The funeral for Jaeger consisted of a lengthy obituary in the Seattle Times and linked to a personal website for Jaeger where he is referred to as “Fr.” The vigil (not allowed by the policies) and funeral were held at a parish Jaeger was involved in a long-time ministry (not allowed by the policies). The obituary photo of Jaeger shows him in his clerical garb, as did pictures at the funeral, including of him at the place he molested children (not allowed by the policies), it refers to his ministry, as did the homily, the funeral program and the eulogy (not allowed by the policies), posted to the public website along with numerous photos in clergy garb and stories about his ministry. The statement required by the archdiocese policy anytime a spoken or written reference to the deceased’s ministry is made, “removed from active ministry according to the norms of the Dallas Charter for the Protection of Children and Young People” was never spoken nor was it ever printed anywhere.
The funeral program and eulogy suggests that Jaeger left the priesthood when, ” . . . he decided after much internal struggle that he wanted an intimate relationship in his personal life.” The truth is that he was removed from ministry and defrocked for sexually molesting 8 to 10 boys.
Such ceremonies, which glorify rather than expose predator priests, discourage victims from speaking up, exposing predators and protecting children.
The spirit of healing in your funeral policy about “compassion for those who have been hurt” and the “benefit of the people of God of the Archdiocese of Seattle” has instead rubbed salt into the already deep and still fresh wounds of thousands who have been raped and molested by Catholic priests and re-victimized by Catholic officials.
We are asking you – and each priest or nun who participated – to publicly apologize to abuse victims, children at-risk and the Catholic community. We also need an explanation of the, who, what and when of communication with the Archdiocese allowing this breaking of policy, in letter and spirit. We further need you to acknowledge that your policies to protect children were violated in both of the above matters and meet with Catholics from throughout Seattle to discuss the prevention of both such situations going forward.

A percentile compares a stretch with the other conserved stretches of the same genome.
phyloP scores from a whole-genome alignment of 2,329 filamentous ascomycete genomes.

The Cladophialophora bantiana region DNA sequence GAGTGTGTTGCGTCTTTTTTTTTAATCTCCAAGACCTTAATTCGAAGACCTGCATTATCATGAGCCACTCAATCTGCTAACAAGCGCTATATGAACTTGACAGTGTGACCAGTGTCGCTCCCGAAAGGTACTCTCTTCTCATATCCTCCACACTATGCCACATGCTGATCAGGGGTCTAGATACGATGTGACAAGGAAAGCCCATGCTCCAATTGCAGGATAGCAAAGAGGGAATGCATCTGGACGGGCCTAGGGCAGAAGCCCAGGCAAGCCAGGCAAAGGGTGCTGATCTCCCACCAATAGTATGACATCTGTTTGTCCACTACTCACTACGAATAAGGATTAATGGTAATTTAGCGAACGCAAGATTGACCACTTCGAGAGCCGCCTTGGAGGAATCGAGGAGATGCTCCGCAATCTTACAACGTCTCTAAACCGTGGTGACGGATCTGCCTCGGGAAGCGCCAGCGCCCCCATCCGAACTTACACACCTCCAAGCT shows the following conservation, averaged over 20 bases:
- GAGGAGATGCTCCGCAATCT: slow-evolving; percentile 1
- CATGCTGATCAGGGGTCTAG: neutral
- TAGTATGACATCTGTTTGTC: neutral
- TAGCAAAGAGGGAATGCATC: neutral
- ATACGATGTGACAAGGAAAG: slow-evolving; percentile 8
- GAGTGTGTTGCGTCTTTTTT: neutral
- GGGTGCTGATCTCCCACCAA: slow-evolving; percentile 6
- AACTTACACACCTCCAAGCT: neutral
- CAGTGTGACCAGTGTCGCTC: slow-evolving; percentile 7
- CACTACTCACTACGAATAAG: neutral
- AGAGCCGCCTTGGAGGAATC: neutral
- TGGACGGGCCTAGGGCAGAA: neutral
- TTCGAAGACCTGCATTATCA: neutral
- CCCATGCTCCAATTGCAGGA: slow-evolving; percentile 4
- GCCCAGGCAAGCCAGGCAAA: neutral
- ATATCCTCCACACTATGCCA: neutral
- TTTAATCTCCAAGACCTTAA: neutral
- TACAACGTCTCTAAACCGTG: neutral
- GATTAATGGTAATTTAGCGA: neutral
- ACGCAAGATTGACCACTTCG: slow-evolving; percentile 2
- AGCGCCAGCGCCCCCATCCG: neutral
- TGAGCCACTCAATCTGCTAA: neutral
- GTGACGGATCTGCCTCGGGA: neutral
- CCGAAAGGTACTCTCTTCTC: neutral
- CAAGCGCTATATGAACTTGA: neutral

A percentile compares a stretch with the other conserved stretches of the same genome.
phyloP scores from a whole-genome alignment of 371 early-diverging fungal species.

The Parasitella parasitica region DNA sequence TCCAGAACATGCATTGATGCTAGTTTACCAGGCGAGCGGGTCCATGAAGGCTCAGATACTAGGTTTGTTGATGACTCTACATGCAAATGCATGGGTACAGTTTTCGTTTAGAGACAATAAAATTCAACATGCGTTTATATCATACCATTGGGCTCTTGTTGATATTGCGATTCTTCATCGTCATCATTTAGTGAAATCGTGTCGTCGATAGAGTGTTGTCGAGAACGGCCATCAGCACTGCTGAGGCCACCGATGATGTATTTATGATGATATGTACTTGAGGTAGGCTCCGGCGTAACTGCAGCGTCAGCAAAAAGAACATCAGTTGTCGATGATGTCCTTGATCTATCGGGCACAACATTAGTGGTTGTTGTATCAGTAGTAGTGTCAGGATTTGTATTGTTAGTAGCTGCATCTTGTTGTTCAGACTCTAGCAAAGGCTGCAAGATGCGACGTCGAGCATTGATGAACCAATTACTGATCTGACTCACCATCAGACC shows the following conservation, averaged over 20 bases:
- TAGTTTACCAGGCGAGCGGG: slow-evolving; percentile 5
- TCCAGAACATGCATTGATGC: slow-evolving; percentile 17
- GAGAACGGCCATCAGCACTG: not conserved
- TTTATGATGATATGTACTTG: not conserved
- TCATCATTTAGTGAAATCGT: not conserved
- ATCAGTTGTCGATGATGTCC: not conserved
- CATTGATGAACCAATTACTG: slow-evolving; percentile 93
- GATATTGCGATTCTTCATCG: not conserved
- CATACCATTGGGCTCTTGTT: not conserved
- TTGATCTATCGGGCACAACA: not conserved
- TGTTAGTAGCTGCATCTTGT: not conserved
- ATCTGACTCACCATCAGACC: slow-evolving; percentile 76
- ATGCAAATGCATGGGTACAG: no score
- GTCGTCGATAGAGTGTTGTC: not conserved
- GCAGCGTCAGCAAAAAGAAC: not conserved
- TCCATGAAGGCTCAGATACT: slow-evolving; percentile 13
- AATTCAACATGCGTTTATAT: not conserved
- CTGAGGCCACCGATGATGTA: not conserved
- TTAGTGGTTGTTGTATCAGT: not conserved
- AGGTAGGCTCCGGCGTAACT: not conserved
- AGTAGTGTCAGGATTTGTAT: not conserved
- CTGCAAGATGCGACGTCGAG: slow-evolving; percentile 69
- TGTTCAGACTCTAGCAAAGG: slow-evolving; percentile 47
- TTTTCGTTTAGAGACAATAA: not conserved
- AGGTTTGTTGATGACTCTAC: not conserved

We all look forward to your immediate response to us, Seattle Catholics and the general public regarding this matter.
Outreach Director of SNAP
The Survivors Network of those Abused by Priest
50 State AG Call for Grand Jury
Any investigation must be:
- independent of and separate from the church
- must have subpoena powers and ability to compel testimony under oath
Anything short of these criteria is a sham and whitewash.
In addition, write letters to the editor, make phone calls to politicians as they can apply pressure to keep them responsive to our demand. We need to make efforts to ensure that they follow up on what the state is doing to investigate these crimes.
The Attorneys General of forty states have inquired about the grand jury process in Pennsylvania. Let's get statewide investigations going in fifty states.
Note to Letter Writers
Use your own words and style of writing. Cut and paste from the templates as you wish. Include your experiences, whether as a survivor or as a member of the community. And relate your letter to the state you were abused in or state now living in.